Know the lingo.
Business Associate Agreement
Electronic-protected health information (ePHI)
"These are terms of art....use them artfully."
Protected Health Information
Security or security measures
Protected Health Information
Any information related to an individual's past, present, or future mental or physical health that is created or received by a healthcare provider, public health authority, employer, life insurer, school or university, or healthcare clearinghouse.
This INCLUDES information that relates to payment.
Name, address, social security number, phone number, occupation, age, diagnoses, physical examination,s treatment plans...etc.
1. Health Plans
2. Healthcare Clearinghouses
3. Healthcare providers...but only if they transmit any information in an electronic form in connection with a transaction for which HHS has adopted a standard.
Doctors, Clinics, Psychologists, Dentists, Chiropractors, Nursing Homes, Pharmacies, Health insurance companies, HMOs, Company health plans, Medicare, and Medicaid
Who is NOT a Covered Entity?
Businesses, people or other entities that work for a Covered Entity, but aren't part of the Covered Entity's workforce, but use PHI from the Covered Entity's patients.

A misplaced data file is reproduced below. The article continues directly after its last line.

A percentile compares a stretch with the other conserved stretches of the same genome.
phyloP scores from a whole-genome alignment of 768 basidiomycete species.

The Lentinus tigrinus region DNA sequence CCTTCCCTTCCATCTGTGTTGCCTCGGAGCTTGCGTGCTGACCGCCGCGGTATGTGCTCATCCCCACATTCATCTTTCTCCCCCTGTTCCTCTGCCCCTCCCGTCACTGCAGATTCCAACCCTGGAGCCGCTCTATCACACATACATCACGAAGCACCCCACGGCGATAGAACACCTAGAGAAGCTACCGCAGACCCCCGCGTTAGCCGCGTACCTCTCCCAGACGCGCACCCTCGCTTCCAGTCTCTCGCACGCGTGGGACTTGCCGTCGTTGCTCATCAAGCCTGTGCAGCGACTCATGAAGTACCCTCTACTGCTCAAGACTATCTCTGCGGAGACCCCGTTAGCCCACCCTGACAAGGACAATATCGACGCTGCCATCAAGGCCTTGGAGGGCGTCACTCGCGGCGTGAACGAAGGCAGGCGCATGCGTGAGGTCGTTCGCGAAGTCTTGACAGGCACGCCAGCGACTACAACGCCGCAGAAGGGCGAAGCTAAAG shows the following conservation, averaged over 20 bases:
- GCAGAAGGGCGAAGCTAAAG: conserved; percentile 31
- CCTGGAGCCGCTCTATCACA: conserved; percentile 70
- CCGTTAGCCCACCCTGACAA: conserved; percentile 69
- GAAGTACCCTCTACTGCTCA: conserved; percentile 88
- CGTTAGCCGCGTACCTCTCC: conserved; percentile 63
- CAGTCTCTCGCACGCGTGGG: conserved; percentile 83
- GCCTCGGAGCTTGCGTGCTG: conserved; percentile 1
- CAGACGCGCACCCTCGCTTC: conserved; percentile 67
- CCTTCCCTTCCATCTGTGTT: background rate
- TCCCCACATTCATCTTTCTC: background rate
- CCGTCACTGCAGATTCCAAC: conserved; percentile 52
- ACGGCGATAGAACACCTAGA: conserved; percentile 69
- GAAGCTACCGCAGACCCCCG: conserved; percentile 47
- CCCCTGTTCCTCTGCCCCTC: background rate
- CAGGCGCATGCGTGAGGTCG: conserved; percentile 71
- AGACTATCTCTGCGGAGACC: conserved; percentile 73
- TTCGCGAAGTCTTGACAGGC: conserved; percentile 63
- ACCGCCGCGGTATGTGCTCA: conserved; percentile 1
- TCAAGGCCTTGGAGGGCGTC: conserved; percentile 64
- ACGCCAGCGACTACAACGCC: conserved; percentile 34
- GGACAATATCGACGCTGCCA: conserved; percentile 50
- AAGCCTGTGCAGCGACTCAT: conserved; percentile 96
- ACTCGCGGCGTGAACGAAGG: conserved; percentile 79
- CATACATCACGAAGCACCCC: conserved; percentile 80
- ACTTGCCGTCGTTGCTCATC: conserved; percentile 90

Medical transcription companies
Companies that help with billing
Why did HHS create HIPAA?
To give patients more control.
To help patients make informed choices.
To help patients find out how their health information is being used.
To set boundaries on the use of PHI.
To protect PHI.
To hold violators accountable.
Most likely, your employer will have a set of HIPAA Policies and Procedures. All staff should be trained on these procedures.
How it works in the workplace.
The Minimum Necessary Standard
When you have to discuss PHI, whether at work with co-workers or even in situations when you have an "authorization," you must use the absolute minimum amount of information necessary to complete your purpose.
Access and Computer Security
Access is limited to a need-to-know basis.
*Often, your employer will be able to track what information you have accessed through your User ID and Password.
Removing the patient's name, DOB, address, diagnoses, and SSN is NOT ENOUGH.
HIPAA regulations have a process for de-identifying information. If you are ever in a situation that requires you to de-identify information, check your employer's HIPAA Policies and Procedures and also check HHS.gov and make sure you are following the right procedures.